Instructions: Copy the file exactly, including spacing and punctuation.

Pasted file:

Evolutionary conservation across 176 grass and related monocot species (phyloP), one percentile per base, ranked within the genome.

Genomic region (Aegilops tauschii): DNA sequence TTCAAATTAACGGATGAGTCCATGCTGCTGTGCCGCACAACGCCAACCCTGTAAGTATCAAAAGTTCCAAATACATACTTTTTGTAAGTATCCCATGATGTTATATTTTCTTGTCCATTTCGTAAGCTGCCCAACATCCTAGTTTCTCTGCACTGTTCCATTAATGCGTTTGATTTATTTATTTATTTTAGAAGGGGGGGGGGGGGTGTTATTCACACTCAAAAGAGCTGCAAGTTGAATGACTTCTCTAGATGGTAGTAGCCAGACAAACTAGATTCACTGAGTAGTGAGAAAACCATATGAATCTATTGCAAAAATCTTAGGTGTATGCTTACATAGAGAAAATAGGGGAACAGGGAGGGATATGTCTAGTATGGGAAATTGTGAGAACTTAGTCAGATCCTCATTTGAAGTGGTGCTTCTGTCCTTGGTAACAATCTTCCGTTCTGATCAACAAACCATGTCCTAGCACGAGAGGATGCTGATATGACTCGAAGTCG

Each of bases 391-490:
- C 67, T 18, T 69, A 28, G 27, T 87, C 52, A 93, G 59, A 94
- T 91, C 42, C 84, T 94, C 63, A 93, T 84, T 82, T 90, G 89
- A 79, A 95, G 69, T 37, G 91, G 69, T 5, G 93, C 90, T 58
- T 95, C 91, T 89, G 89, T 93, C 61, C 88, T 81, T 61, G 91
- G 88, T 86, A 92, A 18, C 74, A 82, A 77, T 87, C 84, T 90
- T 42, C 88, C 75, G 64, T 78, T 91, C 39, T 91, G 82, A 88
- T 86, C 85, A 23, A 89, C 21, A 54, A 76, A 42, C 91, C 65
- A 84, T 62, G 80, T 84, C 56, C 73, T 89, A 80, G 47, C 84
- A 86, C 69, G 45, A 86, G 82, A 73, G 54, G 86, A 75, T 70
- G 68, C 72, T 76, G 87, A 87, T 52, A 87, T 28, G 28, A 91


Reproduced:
Evolutionary conservation across 176 grass and related monocot species (phyloP), one percentile per base, ranked within the genome.

Genomic region (Aegilops tauschii): DNA sequence TTCAAATTAACGGATGAGTCCATGCTGCTGTGCCGCACAACGCCAACCCTGTAAGTATCAAAAGTTCCAAATACATACTTTTTGTAAGTATCCCATGATGTTATATTTTCTTGTCCATTTCGTAAGCTGCCCAACATCCTAGTTTCTCTGCACTGTTCCATTAATGCGTTTGATTTATTTATTTATTTTAGAAGGGGGGGGGGGGGTGTTATTCACACTCAAAAGAGCTGCAAGTTGAATGACTTCTCTAGATGGTAGTAGCCAGACAAACTAGATTCACTGAGTAGTGAGAAAACCATATGAATCTATTGCAAAAATCTTAGGTGTATGCTTACATAGAGAAAATAGGGGAACAGGGAGGGATATGTCTAGTATGGGAAATTGTGAGAACTTAGTCAGATCCTCATTTGAAGTGGTGCTTCTGTCCTTGGTAACAATCTTCCGTTCTGATCAACAAACCATGTCCTAGCACGAGAGGATGCTGATATGACTCGAAGTCG

Each of bases 391-490:
- C 67, T 18, T 69, A 28, G 27, T 87, C 52, A 93, G 59, A 94
- T 91, C 42, C 84, T 94, C 63, A 93, T 84, T 82, T 90, G 89
- A 79, A 95, G 69, T 37, G 91, G 69, T 5, G 93, C 90, T 58
- T 95, C 91, T 89, G 89, T 93, C 61, C 88, T 81, T 61, G 91
- G 88, T 86, A 92, A 18, C 74, A 82, A 77, T 87, C 84, T 90
- T 42, C 88, C 75, G 64, T 78, T 91, C 39, T 91, G 82, A 88
- T 86, C 85, A 23, A 89, C 21, A 54, A 76, A 42, C 91, C 65
- A 84, T 62, G 80, T 84, C 56, C 73, T 89, A 80, G 47, C 84
- A 86, C 69, G 45, A 86, G 82, A 73, G 54, G 86, A 75, T 70
- G 68, C 72, T 76, G 87, A 87, T 52, A 87, T 28, G 28, A 91